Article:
How Tanzania can increase edible oil output?

palm oil production in Tanzania
Palm oil production in Tanzania

Tanzania and Malaysia have similar weather conditions favourable to grow palm trees which produce cooking oil but the East African nation is a net importer of edible oil.

It is estimated that Tanzania imports at least 400,000 tonnes of palm oil annually despite its potential to grow different oilseeds.

For now, Tanzania grows groundnuts, sunflower, sesame, cotton and palm oil but almost 50 percent of the country’s edible oil is imported and mainly from Malaysia.

Malaysia is the world’s second largest producer of palm oil and now it says Tanzania can also become a big producer and exporter of the product if proper investment on palm farming will be done.

Last week, Tanzania Chamber of Commerce, Industries and Agriculture (TCCIA) hosted Malaysian Palm Oil Board (MPOB) for a technical seminar that aimed at encouraging Tanzanians to engage in the palm farming.

The board wishes to share knowledge with the local farmers by organizing learning trips and other technical assistance.Malaysia produced about 20 million tonnes of palm oil in 2015 which was 32 per cent of the total global palm oil production of 62.8 million tonnes, according to the board.

“We did not have palm oil in Malaysia as the crop originates from West Africa. We adopted and promoted it to make our country the global second largest producer, after Indonesia. We think Tanzania can as well become another Malaysia considering the similar weather conditions the two countries have,” said an official with the board.

The main source of palm oil in Tanzania is Kigoma where palm trees date back to 1920s, according to Assessment on the Potential of Edible Oilseeds Produced in Tanzania; a report produced by Tanzania Edible Oils Actors Association (Teosa) in 2012 through the support of BEST-Dialogue.

Tanzania gorvement promoted the technologies for kernel crushing and soap making at the SME level.

Kigoma region accounts for over 80 percent of the palm oil produced in the country, the remaining 20 percent comes from Kyela District in Mbeya region.

What should be done?
For Tanzania to make reasonable growth in the edible oil industry, stakeholders say several things must be done to address the current challenges. Mr Rashid Mamu, the executive director of the Tanzania Edible Oils Actors Association (Teosa) says there are currently technical and policy issues which he thinks should be addressed first in the attempt to develop the sector.

“There is a challenge of supplying proper seeds and avail the market for the locally produced edible oils,” he says.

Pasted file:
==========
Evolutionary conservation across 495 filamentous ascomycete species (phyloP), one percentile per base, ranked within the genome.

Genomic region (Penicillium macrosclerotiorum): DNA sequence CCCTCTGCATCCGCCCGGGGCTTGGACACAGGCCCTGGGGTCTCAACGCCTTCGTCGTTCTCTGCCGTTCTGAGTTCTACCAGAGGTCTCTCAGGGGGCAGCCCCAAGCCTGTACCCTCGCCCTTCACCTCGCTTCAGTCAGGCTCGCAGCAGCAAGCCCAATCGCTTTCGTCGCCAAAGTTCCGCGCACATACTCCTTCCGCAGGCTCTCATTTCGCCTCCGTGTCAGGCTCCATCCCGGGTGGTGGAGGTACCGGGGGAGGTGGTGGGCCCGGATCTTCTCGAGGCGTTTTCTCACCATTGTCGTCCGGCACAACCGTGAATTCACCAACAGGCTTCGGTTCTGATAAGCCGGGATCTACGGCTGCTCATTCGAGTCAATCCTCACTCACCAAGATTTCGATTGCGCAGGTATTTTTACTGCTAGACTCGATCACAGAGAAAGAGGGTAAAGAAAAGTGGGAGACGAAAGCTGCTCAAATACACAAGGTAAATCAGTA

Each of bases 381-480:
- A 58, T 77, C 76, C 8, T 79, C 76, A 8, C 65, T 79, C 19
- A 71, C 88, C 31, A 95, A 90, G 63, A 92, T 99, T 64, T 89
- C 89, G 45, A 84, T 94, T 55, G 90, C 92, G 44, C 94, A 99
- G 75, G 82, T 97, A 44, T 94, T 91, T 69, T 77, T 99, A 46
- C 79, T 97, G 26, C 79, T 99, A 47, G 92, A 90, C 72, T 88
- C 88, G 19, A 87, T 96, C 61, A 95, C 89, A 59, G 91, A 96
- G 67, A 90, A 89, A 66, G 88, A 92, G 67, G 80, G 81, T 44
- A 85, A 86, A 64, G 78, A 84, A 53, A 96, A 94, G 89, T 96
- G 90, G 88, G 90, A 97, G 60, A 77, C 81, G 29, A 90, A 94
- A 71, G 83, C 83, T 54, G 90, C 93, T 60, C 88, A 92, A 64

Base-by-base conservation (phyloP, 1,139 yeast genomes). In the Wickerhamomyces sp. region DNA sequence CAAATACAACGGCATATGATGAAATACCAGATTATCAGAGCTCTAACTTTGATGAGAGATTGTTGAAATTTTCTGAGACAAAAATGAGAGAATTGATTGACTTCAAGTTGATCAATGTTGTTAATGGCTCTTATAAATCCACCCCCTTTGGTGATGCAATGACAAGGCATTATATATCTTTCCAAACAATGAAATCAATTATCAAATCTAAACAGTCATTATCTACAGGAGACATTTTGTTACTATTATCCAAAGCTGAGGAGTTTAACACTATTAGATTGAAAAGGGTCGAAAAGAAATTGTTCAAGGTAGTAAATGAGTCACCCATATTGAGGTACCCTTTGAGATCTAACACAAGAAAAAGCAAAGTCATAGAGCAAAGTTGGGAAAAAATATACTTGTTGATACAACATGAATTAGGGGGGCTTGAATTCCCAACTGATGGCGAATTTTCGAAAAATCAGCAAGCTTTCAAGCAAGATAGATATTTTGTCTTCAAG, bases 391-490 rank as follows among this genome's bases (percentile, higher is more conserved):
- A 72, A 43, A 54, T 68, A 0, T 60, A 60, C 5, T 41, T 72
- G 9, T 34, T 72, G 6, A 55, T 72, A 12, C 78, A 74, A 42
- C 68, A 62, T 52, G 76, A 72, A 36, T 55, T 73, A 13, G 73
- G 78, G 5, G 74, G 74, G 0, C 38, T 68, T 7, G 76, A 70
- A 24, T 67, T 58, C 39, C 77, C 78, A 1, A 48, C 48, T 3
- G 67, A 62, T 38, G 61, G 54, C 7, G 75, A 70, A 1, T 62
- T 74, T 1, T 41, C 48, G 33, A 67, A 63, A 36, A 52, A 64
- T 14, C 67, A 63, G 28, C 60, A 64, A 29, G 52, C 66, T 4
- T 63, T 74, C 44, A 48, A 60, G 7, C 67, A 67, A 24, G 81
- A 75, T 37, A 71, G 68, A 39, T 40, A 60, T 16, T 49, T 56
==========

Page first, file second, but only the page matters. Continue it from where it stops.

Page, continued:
Proper seeds
According to him, the government is not setting aside enough budgets for research and development of the modern seeds that will help improving production and therefore empower the farmers.

There are varieties of seeds with different capacities of production. Mr Mamu gives an example of hybrid seeds of sunflower that allow production of about 30 sacks per acre and traditional seeds which can hardly generate three sacks per acre but most farmers use the one with the lowest yields due to high cost of buying the modern seeds.“One kilogramme of hybrid sunflower seed, for instance, goes for Sh37,000…what kind of a smallholder farmer can afford that?” he questions.“The government should closely work with its local government authorities to set enough budgets for research and development of proper seeds, be it for palm oil or sunflower and of course involve the research centres to do so,” he adds.

Another issue said to be a challenge is access to finance. He says there is limited availability of
financial services in rural areas including stringent credit terms – security, interest rates and
repayment patterns. He says, instead of telling big investors to conduct large scale farming of palm oil, the government should focus on helping smallholder farmers to rehabilitate their farms and support SMEs in processing of the product.

Marketing challenge
He says market should be created locally and for export to attract more investors in the production of the oilseeds including palm oil.He claims the local market is flooded by imported palm oil which at the end discourages farmers and other investors to produce more.

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